• Of 21 secondary outcomes that were assessed, improvements were seen in four: frequency of foot care, perceived overall diabetes support, self-reported health status, and how often people perceive they have symptoms related to diabetes.
  • Participants reported high levels of satisfaction with the text messaging program with 95% identifying it as being useful and 97% willing to recommend it to others.

What does current guidance say on this issue?

NICE guidelines for management of type 1 and type 2 diabetes recommend the monitoring of HbA1c at three to six-month intervals. Adults with either type of diabetes are usually advised to aim for a target HbA1c of 48mmol/mol (6.5%) or lower. Adults with type 2 diabetes on medication that can cause low blood sugar (hypoglycaemia) should aim for 53mmol/mol.

Structured education programmes are recommended in both type 1 and 2 diabetes focusing on diet, lifestyle, and adherence to drug treatment. However, the guidelines do not specify how the education is best delivered or the role of mobile technology.

What are the implications?

Text message support appears to be a safe, well received, and modestly effective adjunct to standard care for patients with poorly controlled diabetes. However, the HbA1c 4.2mmol/mol difference between the groups was small and did not reach the pre-set 5.5mmol/mol clinically meaningful difference by the researchers. Nevertheless, any improvement is likely to help reduce the risk of complications.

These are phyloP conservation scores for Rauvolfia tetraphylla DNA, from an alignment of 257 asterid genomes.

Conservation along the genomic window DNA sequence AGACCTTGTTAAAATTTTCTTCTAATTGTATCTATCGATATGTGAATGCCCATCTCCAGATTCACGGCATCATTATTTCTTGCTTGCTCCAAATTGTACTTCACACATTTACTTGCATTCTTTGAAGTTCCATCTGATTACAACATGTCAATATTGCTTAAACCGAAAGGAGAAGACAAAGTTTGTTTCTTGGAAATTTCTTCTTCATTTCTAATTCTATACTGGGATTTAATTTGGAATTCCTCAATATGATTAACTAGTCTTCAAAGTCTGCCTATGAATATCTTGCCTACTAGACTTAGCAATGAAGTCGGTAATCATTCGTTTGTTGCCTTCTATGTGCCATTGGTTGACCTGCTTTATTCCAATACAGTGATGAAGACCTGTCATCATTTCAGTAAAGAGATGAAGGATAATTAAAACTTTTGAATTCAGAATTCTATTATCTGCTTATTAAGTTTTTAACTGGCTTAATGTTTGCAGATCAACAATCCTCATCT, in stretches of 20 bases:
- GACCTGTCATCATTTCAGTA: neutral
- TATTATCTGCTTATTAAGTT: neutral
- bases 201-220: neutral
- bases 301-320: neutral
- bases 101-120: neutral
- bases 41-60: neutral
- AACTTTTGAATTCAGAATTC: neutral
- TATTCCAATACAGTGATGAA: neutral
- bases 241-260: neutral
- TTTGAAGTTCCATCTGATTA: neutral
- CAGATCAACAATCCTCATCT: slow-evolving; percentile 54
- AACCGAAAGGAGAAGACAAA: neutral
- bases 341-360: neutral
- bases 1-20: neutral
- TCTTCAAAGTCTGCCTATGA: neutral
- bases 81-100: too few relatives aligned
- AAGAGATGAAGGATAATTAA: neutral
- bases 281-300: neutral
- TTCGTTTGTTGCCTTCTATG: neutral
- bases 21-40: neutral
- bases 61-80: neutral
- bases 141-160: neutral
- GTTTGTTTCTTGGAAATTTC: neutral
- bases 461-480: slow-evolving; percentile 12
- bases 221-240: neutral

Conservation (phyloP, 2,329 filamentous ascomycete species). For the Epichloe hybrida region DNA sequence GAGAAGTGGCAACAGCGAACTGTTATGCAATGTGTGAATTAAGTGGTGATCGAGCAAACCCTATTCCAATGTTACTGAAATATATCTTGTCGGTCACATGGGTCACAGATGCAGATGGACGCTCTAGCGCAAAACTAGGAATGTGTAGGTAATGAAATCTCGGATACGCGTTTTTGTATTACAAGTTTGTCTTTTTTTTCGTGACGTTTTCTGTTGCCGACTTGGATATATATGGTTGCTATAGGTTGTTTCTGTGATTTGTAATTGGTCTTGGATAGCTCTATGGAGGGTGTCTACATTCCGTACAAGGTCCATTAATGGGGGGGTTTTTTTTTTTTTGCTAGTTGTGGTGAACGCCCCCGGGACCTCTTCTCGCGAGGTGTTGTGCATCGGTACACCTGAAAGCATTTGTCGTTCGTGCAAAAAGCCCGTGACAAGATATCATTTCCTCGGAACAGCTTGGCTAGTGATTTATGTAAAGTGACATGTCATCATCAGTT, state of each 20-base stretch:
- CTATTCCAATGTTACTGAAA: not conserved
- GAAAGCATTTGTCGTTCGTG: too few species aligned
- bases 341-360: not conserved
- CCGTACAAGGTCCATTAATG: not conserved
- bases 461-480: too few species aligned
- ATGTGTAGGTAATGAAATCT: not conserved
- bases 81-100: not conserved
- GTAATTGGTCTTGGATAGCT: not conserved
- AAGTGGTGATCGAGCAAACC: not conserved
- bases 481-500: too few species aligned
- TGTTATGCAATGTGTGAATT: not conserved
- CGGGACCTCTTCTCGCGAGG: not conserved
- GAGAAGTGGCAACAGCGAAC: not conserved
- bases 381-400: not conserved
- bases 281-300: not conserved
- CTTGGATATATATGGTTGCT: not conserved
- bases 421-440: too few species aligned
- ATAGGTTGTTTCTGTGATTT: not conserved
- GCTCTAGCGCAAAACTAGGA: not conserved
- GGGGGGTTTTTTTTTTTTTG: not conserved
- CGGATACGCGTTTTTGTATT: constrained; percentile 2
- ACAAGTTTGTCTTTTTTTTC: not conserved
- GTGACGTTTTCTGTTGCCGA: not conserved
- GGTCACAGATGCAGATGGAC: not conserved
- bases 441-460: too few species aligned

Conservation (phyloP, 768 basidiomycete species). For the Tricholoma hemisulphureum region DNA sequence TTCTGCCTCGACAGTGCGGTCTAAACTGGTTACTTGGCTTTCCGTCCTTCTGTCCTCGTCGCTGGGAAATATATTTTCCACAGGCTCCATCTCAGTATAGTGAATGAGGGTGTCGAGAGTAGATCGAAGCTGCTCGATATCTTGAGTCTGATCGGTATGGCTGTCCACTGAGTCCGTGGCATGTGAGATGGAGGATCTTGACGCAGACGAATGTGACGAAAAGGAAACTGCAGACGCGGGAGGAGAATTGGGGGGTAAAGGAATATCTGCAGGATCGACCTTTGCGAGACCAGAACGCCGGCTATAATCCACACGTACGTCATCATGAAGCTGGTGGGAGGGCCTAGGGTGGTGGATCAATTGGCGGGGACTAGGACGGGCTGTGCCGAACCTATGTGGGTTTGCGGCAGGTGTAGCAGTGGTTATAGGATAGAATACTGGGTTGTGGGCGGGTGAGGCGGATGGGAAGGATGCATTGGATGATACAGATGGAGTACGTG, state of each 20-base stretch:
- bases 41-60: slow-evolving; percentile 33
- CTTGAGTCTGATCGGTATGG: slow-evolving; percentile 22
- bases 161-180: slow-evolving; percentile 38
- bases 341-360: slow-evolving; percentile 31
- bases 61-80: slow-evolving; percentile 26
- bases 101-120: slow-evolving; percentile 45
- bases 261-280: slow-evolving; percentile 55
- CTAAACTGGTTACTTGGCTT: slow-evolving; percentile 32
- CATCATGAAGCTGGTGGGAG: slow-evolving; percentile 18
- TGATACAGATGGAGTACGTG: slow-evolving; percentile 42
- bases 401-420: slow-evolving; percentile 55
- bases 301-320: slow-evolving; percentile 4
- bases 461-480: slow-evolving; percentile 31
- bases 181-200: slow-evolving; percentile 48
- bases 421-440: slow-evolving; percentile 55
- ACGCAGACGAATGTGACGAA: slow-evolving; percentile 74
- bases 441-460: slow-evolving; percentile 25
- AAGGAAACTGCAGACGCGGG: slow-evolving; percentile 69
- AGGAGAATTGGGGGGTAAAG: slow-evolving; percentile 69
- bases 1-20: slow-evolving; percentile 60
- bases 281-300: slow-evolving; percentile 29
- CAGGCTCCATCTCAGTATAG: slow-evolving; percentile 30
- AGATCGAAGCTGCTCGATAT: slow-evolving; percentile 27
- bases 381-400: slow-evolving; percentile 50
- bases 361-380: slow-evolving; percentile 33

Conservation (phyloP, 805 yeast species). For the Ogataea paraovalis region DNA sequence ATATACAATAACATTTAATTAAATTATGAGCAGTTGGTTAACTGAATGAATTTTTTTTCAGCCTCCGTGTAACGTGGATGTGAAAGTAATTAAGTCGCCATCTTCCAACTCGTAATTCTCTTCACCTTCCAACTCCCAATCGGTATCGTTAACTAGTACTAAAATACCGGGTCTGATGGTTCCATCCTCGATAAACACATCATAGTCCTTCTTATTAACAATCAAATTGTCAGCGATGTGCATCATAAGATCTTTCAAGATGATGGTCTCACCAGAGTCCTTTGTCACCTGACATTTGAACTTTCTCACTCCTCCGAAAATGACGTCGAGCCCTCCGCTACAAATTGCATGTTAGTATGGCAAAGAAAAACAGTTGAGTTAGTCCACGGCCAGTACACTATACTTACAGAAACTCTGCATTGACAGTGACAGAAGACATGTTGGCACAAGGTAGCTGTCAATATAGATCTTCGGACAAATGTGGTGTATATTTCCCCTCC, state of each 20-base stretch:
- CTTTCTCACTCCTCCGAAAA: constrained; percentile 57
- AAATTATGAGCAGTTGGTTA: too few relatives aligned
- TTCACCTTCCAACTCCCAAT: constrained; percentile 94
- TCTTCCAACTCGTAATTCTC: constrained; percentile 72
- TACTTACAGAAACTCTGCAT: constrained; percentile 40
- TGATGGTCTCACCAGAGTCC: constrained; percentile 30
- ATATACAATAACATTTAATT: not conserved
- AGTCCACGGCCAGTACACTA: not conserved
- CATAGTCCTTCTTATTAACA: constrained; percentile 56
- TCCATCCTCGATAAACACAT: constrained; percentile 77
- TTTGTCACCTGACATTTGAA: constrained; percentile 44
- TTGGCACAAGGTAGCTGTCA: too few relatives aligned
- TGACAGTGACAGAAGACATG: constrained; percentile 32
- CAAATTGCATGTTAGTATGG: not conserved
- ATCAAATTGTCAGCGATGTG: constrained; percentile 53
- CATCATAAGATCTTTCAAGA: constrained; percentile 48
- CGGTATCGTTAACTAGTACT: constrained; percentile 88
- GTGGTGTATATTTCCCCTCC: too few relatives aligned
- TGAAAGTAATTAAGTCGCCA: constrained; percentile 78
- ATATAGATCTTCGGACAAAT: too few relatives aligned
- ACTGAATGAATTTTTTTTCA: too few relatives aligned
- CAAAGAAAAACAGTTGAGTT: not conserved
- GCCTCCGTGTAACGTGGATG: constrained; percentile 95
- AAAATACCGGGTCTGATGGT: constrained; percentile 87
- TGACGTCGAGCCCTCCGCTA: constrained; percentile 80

There is increasing interest and investment in UK programmes applying mobile technology to the prevention and management of diabetes and other chronic diseases.

Uncertainties remain around the long-term benefits of such interventions, their cost-effectiveness, their use in overcoming health care inequalities, and the optimal content and frequency of their messages.

Citation and Funding

Dobson R, Whittaker R, Jiang Y, et al. Effectiveness of text message based, diabetes self-management support programme (SMS4BG): two arm, parallel randomised controlled trial. BMJ. 2018;361:k1959.

Development of the SMS4BG was funded by Waitemata District Health Board. The trial was funded by the Health Research Council of New Zealand in partnership with the Waitemata District Health Board and Auckland District Health Board. This was associated with the Research Partnerships for New Zealand Health Delivery initiative.  Funding was also provided by the New Zealand Ministry of Health. The funding agencies were not involved with the analysis of study results or in the writing of the manuscript.



Diabetes UK. The cost of diabetes. London: Diabetes UK; 2014.

NHS website. Diabetes. London: Department of Health and Social Care; reviewed 2016.

NICE. Type 2 diabetes in adults: management. NG28. London: National Institute for Health and Care Excellence; 2016.

NICE. Type 1 diabetes in adults: diagnosis and management. NG17. London: National Institute for Health and Care Excellence; 2015.

Produced by the University of Southampton and Bazian on behalf of NIHR through the NIHR Dissemination Centre


  • Share via:
  • Print article
Back to top